28 April 2011
Dolphin Hunting: Will the Japanese take Flipper off the menu?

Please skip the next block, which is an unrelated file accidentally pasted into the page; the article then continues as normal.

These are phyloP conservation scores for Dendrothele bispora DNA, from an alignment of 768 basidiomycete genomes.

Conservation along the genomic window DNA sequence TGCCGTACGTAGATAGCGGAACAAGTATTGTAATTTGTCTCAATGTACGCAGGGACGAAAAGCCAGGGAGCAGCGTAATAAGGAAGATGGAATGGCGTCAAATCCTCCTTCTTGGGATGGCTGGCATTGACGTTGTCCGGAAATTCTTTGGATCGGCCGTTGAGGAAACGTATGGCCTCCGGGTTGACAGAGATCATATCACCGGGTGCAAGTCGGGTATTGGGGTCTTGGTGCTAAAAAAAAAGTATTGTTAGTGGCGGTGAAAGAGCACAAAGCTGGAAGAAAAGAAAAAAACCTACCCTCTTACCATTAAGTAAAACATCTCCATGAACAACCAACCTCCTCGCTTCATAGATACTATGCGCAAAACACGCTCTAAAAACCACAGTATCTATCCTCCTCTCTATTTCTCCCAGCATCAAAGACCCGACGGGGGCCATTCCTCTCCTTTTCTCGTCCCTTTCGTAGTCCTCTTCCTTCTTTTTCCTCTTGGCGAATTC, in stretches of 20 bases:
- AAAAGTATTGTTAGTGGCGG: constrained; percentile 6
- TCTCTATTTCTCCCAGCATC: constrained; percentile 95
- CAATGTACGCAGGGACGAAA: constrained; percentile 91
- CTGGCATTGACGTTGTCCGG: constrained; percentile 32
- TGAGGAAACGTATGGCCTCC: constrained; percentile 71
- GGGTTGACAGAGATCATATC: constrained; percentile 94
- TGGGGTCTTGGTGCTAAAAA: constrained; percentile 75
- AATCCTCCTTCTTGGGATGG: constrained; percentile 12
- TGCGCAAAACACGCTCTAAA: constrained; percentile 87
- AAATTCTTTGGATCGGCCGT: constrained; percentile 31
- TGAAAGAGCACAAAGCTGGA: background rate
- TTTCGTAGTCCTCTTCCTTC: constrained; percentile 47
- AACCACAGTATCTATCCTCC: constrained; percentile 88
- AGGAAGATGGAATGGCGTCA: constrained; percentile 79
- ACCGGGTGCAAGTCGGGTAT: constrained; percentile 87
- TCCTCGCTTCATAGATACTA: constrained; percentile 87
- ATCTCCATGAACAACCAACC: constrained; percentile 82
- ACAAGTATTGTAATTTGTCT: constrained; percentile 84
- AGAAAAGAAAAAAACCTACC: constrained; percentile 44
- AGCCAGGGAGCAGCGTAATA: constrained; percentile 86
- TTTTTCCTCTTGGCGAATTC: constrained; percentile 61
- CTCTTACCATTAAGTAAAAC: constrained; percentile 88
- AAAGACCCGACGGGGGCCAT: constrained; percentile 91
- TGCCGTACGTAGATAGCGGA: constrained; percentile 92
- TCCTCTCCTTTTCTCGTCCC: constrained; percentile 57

The Japanese public has developed a mischievous reputation with the rest of the world over the past 100 years. They are notorious for going against the grain of modern society and tend to be rather impulsive during international disputes. There are many neighboring countries of Japan that oppose the actions of these “whalers”. The tension that the Japanese have created within the fishing trade by slaughtering dolphins is leading them into a downward spiral. This seems to be the current path that the United States are headed down as well in regards to the illegal hunting, slaughtering, and production of dolphins for their meat and fins. The Japanese people who are involved in this trade believe that hunting dolphins is a significant aspect of their culture. They see their brutal actions as an ancient tradition that must be carried on, even at the cost of diminishing the already struggling dolphin populations. Obviously, the Japanese have resentment issues contingent to outsiders attempting facilitation of their actions. This is completely understandable; however, the Japanese must realize the magnitude of the compulsory repercussions that correlate with committing genocide of an almost endangered mammal species. Essentially 100 percent of Japan’s dolphin slaughter is carried out in tiny coves off the coast in a town called Taiji, in Japan’s Higashimuro District. According to Justin McCurry of The Guardian, “the fisherman of Taiji successfully lure up to 100 bottlenose dolphins into these coves daily, harpoon, shoot, and stab them to death”. It is a problem that has ultimately become an immense burden on the Japanese public as a whole. Without taking proper affirmative action to address this problem in the near future, there will arise serious repercussions not only for the dwindling dolphin populations and the Japanese public, but also the rest of the world’s population. The distribution of illegally acquired dolphin meat throughout the Japanese population will only add to the terrible effects of the initial wrongdoing of the Japanese fishermen. Whaling originated in Japanese waters as early as the 12th century. However, the commercial hunting of dolphins superseded with little warning by the beginning of the 20th century. The switch was most likely due to the elevating demand for the fins of certain species of dolphins, as well as the meat they provide to the people of Japan. The Japanese fishermen of modern day are a product of many generations, realizing that there was a larger possibility for profit involved in selling the fins of dolphins’ to locations such as museums along with distributing the meat to markets throughout the population of Taiji. This small town has become the processing center for all illegal acts related to the slaughter of dolphins. It has always been a community that relied heavily on fishing but in recent years, there have been countless underground operations taken on. Where there is conflict there is also usually some kind of judicial system in place. Hence, the United States was quick to establish the International Whaling Commission (IWC) in August 1946 to address the expanding ethical conflicts that large numbers of Americans had with the actions of the Japanese whalers. According to Mark Palmer of Earth Island Journal, “In September, for the first time, fishermen in Taiji released 70 bottlenose dolphins after catching and retaining around 10 to 15 for aquariums” (21-22). This was ultimately a huge step for the American-run IWC and Richard O’Barry, the organization’s front man. The IWC and O’Barry have been directly involved in the conflict with Japanese whaling industries since the commercial ban on whaling and dolphin hunting was passed in 1986. This seems to be the major reason why the IWC is handling the Taiji dolphin situation so stubbornly. Following the ban, the...